Ketua Pembangkang and DAP Secretary-General, Lim Kit Siang, today (16.9.1976) issued the following statement:
Government should immediately release to the public the original and revised reports of the Ibrahim Ali Salaries Commission to establish its credibility and good faith
The CUEPACS Council has confirmed Oct. 19 as the date for the strike by the public service unions and their members if the Government delayed the implementation of the Ibrahim Ali Report.
For the last few weeks, there had been a prolonged war of words between the Government and the CUEPACS, with UMNO Youth later entering the picture to beat the war drums for the government.
What is very disturbing is that there are conflicting versions of what is reported, recommended and the cost-implications, of the Ibrahim Ali Salaries Commission Reports.
Thus, the government claims that the Ibrahim Ali revised report would cost the government an additional burden of $500 million a year. This claim has been contested by CUEPACS, which claimed that the additional salary increase for 500000 civil servants is $373 million, which is publicly backed by Tan Sri Ali Ibrahim Ali himself. In the absence of public release of the Ibrahim Ali revised report, one must accept what Tan Sri Ibrahim Ali has confirmed.
Again, an un-named government spokesmen had said that the original Ibrahim Ali report very wide differences in the proposed salary increases between the top and bottom rungs, and cited as an example., that the original Ibrahim Ali report recommended increase for the top civil servants went as high as $4000, while at the bottom it was $5.
Tan Sri Ibrahim Ali has publicly denied this, although he said he was unable to give the actual figures recommended in the original report as it had not been released by the government.
In the absence of the original report, one must again accept Tan Sri Ibrahim Ali’s denial.
The Government must bear responsibility for the present souring up of industrial relations on the part of the public service employees. The government had resorted to delaying tactics to deny public service employees their legitimate claims for salary revisions and destroyed its credibility.
The government should establish its credibility and good faith, by first of all, releasing for public study, both the original and revised Ibrahim Ali reports, so that the public can see for the themselves the actual reports, recommendations and cost-implications.
The government should also stop hiding behind un-named spokesman, but give a comprehensive briefing to the Malaysian nation as to the recommendations and implications of the revised Ibrahim Ali Report – and at least, clear up the conflicting accounts about the total cost-implication, whether $500million or $373 million: and the recommendations to close the disparity gap between those on top in the service and those at the bottom.
If Deputy Prime Minister, Dr. Mahathir can brief the UMO Youth, then he has a higher duty to brief the Malaysian people.
What is highly deplorable and the nation can do without is the cheap political emotionalism that has been injected into the CUEPACS claim.
Not a day passes in the past fortnight without the UMNO Youth and Tan Sri Albar making emotional statements, which does not help the clarify the picture.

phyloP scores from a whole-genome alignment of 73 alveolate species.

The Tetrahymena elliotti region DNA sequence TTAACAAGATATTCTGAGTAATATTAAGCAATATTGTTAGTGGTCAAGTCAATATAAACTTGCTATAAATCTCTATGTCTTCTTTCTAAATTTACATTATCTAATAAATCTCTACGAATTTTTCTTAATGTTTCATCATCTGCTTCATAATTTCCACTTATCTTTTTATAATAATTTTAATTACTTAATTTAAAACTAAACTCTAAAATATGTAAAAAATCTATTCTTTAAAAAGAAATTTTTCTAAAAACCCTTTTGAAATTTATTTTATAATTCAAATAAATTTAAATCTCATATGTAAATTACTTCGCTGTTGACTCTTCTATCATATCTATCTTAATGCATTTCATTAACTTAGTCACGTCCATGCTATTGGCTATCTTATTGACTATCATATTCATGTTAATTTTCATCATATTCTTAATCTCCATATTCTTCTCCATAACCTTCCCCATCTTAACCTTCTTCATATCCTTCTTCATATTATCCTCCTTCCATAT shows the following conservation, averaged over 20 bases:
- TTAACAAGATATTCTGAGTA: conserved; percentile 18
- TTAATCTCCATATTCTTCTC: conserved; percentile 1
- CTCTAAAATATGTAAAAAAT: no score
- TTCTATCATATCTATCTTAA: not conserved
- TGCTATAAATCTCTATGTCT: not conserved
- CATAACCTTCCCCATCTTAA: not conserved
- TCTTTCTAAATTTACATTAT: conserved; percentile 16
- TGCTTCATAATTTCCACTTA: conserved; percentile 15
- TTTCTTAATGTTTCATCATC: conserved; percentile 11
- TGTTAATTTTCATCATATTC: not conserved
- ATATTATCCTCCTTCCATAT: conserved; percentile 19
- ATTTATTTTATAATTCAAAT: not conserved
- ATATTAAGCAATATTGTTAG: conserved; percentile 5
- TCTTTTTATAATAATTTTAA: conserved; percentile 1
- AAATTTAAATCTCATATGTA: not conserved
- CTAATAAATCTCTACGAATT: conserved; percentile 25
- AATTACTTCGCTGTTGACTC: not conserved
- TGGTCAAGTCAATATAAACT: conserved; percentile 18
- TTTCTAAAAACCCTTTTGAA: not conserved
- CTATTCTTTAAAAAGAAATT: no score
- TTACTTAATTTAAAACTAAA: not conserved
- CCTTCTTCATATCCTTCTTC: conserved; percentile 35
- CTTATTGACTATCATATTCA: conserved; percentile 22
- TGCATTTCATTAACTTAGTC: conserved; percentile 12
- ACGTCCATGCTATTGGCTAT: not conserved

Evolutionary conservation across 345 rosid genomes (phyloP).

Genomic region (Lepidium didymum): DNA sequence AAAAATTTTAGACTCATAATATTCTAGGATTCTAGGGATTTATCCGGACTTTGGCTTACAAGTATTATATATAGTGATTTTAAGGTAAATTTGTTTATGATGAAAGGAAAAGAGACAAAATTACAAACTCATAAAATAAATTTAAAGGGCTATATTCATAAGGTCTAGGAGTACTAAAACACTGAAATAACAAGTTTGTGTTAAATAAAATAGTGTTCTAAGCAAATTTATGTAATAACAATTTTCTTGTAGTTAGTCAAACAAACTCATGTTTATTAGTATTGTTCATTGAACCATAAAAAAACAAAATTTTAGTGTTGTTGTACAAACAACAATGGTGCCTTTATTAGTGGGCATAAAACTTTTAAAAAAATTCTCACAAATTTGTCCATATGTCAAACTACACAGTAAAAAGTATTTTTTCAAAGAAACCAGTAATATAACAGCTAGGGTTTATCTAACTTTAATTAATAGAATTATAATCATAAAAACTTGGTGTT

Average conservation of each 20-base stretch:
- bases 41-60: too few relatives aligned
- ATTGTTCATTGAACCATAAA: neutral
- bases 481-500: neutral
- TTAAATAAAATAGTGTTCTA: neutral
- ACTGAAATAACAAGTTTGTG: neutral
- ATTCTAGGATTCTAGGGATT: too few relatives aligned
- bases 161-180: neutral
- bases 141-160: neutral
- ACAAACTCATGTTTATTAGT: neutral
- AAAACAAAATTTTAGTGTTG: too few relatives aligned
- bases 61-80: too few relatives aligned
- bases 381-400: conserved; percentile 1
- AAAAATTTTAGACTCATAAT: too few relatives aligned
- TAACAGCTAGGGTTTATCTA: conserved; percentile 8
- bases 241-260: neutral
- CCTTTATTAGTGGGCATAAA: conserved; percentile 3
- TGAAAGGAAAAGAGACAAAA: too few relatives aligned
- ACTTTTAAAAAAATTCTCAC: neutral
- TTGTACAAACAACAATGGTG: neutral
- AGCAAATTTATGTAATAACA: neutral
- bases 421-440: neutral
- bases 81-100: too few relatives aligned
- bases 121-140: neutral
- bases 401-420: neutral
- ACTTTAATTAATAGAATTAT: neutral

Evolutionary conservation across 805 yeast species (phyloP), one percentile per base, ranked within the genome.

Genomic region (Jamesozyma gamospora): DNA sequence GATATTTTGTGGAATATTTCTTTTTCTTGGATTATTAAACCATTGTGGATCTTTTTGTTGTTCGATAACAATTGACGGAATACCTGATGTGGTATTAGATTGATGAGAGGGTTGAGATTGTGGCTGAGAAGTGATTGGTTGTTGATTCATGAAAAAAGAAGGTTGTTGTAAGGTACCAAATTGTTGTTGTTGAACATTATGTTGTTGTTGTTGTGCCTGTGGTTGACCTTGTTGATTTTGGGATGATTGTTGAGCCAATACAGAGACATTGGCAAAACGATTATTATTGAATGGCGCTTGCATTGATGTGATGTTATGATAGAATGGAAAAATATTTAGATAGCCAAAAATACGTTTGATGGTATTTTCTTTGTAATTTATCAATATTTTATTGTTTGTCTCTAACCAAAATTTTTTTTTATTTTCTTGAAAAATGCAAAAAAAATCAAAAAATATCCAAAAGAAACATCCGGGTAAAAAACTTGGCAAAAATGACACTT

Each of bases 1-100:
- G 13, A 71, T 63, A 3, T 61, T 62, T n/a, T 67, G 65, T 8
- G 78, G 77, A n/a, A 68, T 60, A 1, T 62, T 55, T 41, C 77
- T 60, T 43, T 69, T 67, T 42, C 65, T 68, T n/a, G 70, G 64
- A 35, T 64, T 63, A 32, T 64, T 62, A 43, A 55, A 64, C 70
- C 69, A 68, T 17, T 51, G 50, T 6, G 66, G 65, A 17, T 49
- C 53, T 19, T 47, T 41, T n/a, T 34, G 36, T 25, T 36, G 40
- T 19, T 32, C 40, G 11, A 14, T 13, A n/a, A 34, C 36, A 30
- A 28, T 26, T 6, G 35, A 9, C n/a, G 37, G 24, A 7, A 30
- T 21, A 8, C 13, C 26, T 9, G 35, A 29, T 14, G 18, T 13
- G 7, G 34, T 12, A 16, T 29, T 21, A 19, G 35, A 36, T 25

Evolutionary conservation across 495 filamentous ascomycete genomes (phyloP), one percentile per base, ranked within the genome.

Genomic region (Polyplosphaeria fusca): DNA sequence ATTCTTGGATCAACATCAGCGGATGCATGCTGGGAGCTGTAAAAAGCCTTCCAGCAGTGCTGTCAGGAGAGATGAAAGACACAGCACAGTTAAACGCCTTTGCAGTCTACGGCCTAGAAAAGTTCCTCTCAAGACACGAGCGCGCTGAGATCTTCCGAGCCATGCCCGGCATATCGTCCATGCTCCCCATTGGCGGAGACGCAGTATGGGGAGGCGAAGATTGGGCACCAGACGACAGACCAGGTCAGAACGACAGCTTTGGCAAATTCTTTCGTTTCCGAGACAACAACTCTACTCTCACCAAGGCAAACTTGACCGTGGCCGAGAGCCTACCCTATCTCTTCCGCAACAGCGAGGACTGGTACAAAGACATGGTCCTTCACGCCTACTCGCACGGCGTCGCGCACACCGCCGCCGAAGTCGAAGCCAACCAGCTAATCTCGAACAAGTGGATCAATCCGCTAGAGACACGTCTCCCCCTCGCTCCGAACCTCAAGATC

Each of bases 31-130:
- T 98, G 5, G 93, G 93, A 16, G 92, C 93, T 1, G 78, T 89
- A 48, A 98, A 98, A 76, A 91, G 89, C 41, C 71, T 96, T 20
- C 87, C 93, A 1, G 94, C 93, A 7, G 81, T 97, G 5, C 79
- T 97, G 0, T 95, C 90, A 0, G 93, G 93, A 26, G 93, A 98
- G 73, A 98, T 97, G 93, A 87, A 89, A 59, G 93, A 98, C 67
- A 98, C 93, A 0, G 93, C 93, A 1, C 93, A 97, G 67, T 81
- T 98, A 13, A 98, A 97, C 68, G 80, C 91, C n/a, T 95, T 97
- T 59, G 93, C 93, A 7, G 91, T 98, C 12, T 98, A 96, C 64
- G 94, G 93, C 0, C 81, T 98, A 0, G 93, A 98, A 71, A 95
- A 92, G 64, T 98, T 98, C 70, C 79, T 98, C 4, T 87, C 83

Thus, it is often asserted that the CUEPACS should not press its claim at this time when the country is facing the communist challenge, implying that those who do so are anti-national. If this argument is taken to its logical perversity and absurdity, it means that at this time, Malaysians must not press for the rectification of social, economic and political injustice and inequality, or they would be accused as aiding and abetting the communists. If this is the thinking in high government circles, then there is no surer way to creating the conditions in which the communist challenge would intensify!
Again, in a fit of political emotionalism, it is said that how can the CUEPACS demand for $500 million when the peasant and fisherman cannot eke out $2 or $3 a day. Such political emotionalism is full of fallacies. The $500 million figure is not accepted. Secondly, how can one compare 500000 civil servants, or 3 million Malaysians if we include their dependants, with one peasant or fisherman? This is how some politicians lie with figures, by using statistics which just cannot be compared with each other. Such statistic lies will generate political emotionalism, but not understanding.
The government has delayed too many times the proper revision of salaries for civil servants, especially those in the lower salary brackets, and o questions such as housing and pensions.
It is difficult to make civil servants accept the government’s argument for delay, when civil servants see that top political leaders had waxed rich and affluent without check, and often by unscrupulous and corrupt means.
What is also involved in the Ibrahim Ali report dispute here is the morality of a political system which allow a small group of political system which allow small group of political elites in the ruling government to acquire riches at public expenses, while the majority of the workers are required to tighten their belts and continue to make sacrifices.
The government should therefore first establish its credibility and good faith, to the public service employees and to the Malaysian public.